Baptist fundamentalism is a very particular sub-culture in the evangelical Christian world. I’m a member of this small sub-culture. It’s a movement with a rich and worthy legacy. What on earth is fundamentalism? Here is my brief definition:
Fundamentalism is a philosophy of ministry characterized by a militant apologetic defense and passionate, unashamed proclamation of the Christian faith from the Scriptures in the face of pagan unbelief, liberal theology and compromise.
The “movement” was a largely American reaction against apostate theological revisionism in the later 19th century. Depending on who you ask, and where they come from, fundamentalism developed along different lines, in different denominations. The general idea was that the “rule of faith,” the core doctrines which make Christianity what it is, are worth fighting for.
During the first decades of the 20th century, these individual movements lost ground in their various ecclesiastical orbits and bureaucracies. Gradually, these men realized they’d better pull out of these apostate bureaucracies, and form their own organizations. So, pastors and their churches across our fair land did just that.
But, over the decades, this movement has ossified in some quarters. It’s inevitable, I suppose:
- The first generation goes forth on its own, to conquer new ground and blaze a glorious trail for reformation.
- The second generation takes the helm, anxious to continue in the proud and honorable tradition of their fathers.
- The third generation is focused more on perpetuating the organization, and less on the theological issues which actually created the movement in the first place.
It can become this way in any organization. The original ideals are still spoken of with respect, and the right phrases are trotted out at just the right times. And yet … there’s something wrong. The focus is now on the organization, not the original issues. This is why, for example, Al Sharpton is such a joke when you compare him to Booker T. Washington, but I digress.
In the fundamentalist sub-culture over the past decade, we have seen an identity crisis. Some younger fundamentalists have fled the movement, shrieking in terror (oh, the humanity!). Others have left for the confessional, Reformed world. Some are just … different, and we wish them well in their cloistered world! Still others have remained, anxious to reform a movement worth saving. And, still others have mounted a desperate rear-guard action, anxious to fight against any notion of reform. These are the Company Men.
The Company Men control some small and insignificant outlets in the fundamentalist world. Their influence is slowly waning, and their numbers are steadily shrinking. As the years go by, they seem more and more desperate. For example, last November, the FBFI (a dying organization) published an issue in its Frontline magazine. In this issue, there was an irresponsible, angry, silly little screed written against younger, reform-minded fundamentalists. I wrote about that article here, here and here.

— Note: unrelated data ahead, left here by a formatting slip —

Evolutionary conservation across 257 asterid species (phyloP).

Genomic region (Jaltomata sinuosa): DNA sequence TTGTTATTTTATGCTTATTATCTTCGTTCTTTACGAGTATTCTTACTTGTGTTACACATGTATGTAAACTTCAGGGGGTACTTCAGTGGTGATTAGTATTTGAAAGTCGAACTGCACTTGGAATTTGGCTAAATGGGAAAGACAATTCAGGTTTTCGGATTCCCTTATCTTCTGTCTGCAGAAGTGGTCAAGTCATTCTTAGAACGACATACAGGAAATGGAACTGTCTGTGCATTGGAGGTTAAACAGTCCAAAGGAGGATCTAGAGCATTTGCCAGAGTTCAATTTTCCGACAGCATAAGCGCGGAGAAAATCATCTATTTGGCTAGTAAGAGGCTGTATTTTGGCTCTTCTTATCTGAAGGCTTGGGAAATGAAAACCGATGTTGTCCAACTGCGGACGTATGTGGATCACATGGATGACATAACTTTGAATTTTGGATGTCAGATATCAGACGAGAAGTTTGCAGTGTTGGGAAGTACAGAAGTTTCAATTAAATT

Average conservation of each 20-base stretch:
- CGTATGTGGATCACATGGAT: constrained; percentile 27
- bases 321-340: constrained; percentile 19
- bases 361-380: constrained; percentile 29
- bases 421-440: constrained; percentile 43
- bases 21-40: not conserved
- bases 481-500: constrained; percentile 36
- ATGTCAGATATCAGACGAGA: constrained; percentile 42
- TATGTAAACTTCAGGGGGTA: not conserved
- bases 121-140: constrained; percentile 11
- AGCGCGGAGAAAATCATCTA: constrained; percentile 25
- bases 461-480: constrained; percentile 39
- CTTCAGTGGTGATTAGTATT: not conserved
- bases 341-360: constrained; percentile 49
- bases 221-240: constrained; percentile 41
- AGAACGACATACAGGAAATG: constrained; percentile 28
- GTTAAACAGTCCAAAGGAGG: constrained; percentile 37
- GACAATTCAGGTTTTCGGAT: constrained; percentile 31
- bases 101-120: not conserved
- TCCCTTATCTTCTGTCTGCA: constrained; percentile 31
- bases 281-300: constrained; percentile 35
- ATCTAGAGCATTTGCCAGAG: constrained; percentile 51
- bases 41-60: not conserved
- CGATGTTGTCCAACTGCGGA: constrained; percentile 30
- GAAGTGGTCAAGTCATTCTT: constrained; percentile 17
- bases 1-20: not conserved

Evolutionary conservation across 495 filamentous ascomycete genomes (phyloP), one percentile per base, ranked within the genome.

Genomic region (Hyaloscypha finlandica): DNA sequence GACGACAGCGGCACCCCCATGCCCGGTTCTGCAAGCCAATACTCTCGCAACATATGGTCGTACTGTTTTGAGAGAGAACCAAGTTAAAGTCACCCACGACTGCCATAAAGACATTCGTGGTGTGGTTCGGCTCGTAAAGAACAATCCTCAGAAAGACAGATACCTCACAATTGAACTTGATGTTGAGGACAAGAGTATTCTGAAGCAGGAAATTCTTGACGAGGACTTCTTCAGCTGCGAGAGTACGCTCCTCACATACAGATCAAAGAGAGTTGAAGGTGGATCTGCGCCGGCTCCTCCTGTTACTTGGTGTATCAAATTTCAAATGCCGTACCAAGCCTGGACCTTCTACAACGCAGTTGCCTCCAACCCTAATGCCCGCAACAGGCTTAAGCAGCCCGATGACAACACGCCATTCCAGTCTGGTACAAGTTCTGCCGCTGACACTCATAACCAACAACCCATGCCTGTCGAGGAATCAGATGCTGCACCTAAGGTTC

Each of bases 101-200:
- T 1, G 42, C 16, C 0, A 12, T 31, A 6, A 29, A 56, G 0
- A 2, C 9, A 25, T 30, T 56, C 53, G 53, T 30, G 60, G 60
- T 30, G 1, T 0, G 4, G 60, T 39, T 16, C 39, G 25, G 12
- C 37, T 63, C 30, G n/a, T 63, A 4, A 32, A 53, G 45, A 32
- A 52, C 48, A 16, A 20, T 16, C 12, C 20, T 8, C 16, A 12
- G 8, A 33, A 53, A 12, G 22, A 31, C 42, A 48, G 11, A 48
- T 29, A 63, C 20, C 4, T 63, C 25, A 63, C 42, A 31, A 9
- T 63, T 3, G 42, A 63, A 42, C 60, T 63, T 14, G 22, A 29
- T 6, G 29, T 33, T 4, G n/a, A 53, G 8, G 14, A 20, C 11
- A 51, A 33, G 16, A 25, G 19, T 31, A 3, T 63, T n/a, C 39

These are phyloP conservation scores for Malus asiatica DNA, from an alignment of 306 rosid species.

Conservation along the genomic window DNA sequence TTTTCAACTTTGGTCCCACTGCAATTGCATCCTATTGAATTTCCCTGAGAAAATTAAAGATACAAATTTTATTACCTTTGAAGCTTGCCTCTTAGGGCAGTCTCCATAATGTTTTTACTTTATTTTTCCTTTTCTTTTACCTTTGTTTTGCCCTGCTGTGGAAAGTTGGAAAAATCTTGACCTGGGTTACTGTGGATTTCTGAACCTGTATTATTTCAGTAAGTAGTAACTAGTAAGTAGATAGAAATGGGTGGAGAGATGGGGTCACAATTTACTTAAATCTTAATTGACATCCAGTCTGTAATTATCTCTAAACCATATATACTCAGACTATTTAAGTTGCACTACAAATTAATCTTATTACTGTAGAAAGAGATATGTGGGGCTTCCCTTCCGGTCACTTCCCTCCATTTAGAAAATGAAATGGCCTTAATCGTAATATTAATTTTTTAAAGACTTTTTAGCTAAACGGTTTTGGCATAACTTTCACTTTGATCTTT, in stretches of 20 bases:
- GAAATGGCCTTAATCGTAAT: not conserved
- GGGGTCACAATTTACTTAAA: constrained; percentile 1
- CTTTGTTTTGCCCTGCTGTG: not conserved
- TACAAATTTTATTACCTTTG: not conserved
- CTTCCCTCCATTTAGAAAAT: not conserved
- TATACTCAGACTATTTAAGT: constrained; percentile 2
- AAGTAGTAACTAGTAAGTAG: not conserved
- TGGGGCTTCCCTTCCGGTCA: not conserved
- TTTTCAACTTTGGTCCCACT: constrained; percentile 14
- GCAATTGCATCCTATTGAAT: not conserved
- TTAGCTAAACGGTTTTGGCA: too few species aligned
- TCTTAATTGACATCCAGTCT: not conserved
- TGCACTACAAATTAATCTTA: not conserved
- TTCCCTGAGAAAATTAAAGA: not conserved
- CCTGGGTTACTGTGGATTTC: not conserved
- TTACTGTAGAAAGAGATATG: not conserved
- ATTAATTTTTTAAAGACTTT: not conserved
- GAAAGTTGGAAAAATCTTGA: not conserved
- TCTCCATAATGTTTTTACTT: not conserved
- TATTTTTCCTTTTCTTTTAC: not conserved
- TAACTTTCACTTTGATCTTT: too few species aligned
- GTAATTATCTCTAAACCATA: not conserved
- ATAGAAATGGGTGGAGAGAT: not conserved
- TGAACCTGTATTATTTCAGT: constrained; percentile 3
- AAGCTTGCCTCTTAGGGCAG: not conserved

Every once and a while, the FBFI publishes something else silly and shrill. Not long ago, an author published a blog piece in which he warned that clapping hands in church during music worship was a symptom of secularism. That was an … interesting perspective, I must say.
This kind of foolishness can make a fella feel downright sad. So, I reckon I’ll share a few tidbits of advice for younger fundamentalists. I may add more to this list, as time goes by. But, for now, I think this is some pretty good advice. It’ll help put things into perspective.
So, here’s some advice when it comes to fundamentalist identity politics:
- If you usually blindly support a particular flavor of Baptist fundamentalism, without any introspection or constructive thought, that means you’re a Company Man. It also means you’re a “Yes Man.” And, “Yes Men” are losers. Don’t be a loser.
- Don’t be a Company Man. Think for yourself, even if that means disagreeing with the godly folks who trained you. You have a brain, so use it. If your congregation wants artificial intelligence, it can turn to Alexa or Siri.
- It’s ok to disagree. If you blindly tow the line on everything your ecclesiastical sub-culture’s powerbrokers say, you’re foolish and shouldn’t be a leader. Step down and make room for someone else.
- Your fundamentalist heroes could be wrong about something. Yes, it’s true.
- Nobody cares about fundamentalist politics but other pastors. That means it’s not important.
- Most members of your church don’t care about the FBFI, IFCA or the GARBC. They care about Christ, the Gospel, and living holy lives. That’s means fundamentalism isn’t very important.
- If “the movement” is more important to you than the original philosophy and impetus which inspired the movement in the first place (i.e. militant defense and offense against apostasy), then you’re unbalanced and unstable. Go buy yourself a life on Amazon and get some perspective.
- Fundamentalism isn’t a confessional, pseudo-denomination. Anybody who acts like he, or his organization, is the enforcer for a narrow and very particular flavor of “fundamentalist orthodoxy” is a Company Man. Stay away from him.
- Think of historic fundamentalism as a philosophy of ministry, not a traditional movement. You’ll be happier.
- Read the Bible, and love the people in your church. Don’t love fundamentalism.